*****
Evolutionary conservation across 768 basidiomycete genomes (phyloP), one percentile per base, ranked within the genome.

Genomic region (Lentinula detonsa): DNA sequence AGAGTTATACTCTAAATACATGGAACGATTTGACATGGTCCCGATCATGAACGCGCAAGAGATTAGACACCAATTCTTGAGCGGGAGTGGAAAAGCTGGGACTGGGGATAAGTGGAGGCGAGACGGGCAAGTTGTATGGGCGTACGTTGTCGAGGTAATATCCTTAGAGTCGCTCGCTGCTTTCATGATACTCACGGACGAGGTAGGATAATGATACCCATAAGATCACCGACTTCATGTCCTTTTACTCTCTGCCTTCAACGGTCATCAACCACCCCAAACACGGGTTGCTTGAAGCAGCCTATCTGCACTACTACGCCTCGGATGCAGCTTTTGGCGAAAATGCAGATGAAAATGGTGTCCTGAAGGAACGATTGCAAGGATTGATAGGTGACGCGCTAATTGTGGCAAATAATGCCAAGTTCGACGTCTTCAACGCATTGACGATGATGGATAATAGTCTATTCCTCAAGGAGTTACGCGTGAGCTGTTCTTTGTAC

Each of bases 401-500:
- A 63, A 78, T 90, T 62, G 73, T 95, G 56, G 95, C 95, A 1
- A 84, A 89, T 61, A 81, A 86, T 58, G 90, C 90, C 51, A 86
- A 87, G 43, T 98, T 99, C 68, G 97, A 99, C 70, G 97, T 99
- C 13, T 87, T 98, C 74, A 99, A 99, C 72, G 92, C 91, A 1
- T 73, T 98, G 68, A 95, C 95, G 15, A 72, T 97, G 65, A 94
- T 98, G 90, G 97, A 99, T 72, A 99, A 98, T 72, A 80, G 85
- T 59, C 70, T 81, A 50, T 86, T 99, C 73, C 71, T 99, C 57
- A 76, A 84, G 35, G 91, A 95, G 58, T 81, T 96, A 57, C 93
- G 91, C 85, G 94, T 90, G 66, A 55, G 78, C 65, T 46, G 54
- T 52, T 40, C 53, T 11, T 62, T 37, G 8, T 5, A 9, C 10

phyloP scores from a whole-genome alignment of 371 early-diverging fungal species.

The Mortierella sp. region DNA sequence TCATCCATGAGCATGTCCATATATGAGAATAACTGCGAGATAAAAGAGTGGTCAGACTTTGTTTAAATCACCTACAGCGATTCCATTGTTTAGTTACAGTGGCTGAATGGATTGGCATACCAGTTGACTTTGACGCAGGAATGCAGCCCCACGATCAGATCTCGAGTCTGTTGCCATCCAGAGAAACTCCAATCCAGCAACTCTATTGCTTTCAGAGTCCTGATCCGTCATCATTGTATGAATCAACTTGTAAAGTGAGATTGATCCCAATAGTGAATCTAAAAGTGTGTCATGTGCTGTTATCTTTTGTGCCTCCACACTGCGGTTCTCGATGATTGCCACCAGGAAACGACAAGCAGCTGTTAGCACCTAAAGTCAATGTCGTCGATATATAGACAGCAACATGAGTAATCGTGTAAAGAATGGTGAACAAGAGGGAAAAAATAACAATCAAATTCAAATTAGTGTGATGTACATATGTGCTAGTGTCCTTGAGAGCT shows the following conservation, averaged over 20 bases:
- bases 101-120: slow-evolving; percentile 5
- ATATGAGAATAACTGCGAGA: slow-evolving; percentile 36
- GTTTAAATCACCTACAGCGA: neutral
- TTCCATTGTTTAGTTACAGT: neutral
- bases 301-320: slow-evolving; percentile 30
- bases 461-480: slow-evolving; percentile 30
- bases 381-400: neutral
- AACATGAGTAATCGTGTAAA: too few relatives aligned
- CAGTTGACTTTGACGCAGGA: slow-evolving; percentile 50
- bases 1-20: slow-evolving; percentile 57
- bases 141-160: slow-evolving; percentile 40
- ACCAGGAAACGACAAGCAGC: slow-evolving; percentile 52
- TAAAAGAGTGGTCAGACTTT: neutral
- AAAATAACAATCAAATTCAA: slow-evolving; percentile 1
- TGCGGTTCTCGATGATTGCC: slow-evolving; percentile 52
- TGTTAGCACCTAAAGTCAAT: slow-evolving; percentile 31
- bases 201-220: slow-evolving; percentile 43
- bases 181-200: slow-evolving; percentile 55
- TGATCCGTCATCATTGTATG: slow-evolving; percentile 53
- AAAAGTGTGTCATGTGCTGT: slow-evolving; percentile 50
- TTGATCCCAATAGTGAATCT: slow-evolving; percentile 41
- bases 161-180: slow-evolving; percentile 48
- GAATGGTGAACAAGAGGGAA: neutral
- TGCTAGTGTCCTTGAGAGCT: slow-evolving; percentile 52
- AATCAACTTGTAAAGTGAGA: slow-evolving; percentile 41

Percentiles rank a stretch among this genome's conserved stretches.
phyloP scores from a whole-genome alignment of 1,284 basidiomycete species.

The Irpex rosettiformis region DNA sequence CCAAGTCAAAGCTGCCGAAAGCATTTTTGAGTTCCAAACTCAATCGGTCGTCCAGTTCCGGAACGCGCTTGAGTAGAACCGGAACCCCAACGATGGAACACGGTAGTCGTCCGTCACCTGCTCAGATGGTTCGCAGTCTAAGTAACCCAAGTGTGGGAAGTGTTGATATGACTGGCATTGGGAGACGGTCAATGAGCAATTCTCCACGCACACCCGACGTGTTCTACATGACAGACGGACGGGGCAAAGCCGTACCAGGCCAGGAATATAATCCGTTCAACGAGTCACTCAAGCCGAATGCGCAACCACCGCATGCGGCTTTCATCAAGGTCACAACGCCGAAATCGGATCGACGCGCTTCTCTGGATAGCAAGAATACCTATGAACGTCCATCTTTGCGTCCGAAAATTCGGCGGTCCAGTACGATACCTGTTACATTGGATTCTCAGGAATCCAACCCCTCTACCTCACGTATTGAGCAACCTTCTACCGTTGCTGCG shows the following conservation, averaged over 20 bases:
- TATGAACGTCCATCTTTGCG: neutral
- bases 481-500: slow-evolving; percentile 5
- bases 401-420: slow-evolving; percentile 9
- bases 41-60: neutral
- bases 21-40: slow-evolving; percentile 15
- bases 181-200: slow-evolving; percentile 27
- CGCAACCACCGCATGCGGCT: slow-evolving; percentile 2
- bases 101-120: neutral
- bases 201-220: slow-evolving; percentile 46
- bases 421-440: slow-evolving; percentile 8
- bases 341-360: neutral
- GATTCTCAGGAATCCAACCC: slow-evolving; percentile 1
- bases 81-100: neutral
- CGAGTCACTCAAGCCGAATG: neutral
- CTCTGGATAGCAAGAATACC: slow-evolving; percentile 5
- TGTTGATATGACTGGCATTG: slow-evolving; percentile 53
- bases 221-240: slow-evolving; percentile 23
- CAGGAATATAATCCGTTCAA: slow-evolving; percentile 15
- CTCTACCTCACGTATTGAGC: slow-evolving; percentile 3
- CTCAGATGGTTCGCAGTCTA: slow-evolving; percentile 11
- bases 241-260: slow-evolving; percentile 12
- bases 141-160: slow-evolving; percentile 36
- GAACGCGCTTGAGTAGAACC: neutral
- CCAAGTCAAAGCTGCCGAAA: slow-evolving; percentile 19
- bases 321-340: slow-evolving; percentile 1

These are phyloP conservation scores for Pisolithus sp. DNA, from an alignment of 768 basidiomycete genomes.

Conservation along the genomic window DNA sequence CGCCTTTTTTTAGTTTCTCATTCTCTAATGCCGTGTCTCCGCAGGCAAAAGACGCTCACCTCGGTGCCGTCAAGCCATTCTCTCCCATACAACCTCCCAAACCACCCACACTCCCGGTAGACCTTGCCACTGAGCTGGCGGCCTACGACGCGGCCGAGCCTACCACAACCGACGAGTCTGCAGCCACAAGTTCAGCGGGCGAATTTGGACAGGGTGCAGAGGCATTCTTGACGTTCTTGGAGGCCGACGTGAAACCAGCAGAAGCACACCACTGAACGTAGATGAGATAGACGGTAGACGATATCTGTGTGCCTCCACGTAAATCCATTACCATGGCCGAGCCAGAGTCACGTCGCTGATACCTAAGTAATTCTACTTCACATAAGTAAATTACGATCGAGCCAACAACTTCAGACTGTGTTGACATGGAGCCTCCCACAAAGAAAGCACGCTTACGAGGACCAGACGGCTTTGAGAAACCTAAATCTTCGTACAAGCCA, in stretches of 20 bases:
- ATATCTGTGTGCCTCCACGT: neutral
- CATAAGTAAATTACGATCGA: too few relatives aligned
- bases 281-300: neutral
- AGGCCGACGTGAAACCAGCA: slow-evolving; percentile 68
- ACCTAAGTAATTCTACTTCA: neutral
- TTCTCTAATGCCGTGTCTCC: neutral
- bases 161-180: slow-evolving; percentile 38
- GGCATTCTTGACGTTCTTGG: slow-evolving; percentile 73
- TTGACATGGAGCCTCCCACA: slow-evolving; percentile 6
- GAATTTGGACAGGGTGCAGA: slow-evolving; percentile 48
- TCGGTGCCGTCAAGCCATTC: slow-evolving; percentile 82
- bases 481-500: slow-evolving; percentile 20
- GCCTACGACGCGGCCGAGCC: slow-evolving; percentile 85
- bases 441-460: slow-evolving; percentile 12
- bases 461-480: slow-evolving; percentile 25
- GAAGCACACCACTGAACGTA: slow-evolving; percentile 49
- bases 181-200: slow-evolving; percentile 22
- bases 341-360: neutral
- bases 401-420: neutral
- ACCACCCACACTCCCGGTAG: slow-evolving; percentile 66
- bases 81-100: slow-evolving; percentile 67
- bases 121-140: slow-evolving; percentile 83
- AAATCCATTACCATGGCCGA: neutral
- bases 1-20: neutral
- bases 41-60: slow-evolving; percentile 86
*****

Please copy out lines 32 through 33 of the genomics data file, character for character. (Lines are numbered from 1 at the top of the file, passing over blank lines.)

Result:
- bases 201-220: slow-evolving; percentile 43
- bases 181-200: slow-evolving; percentile 55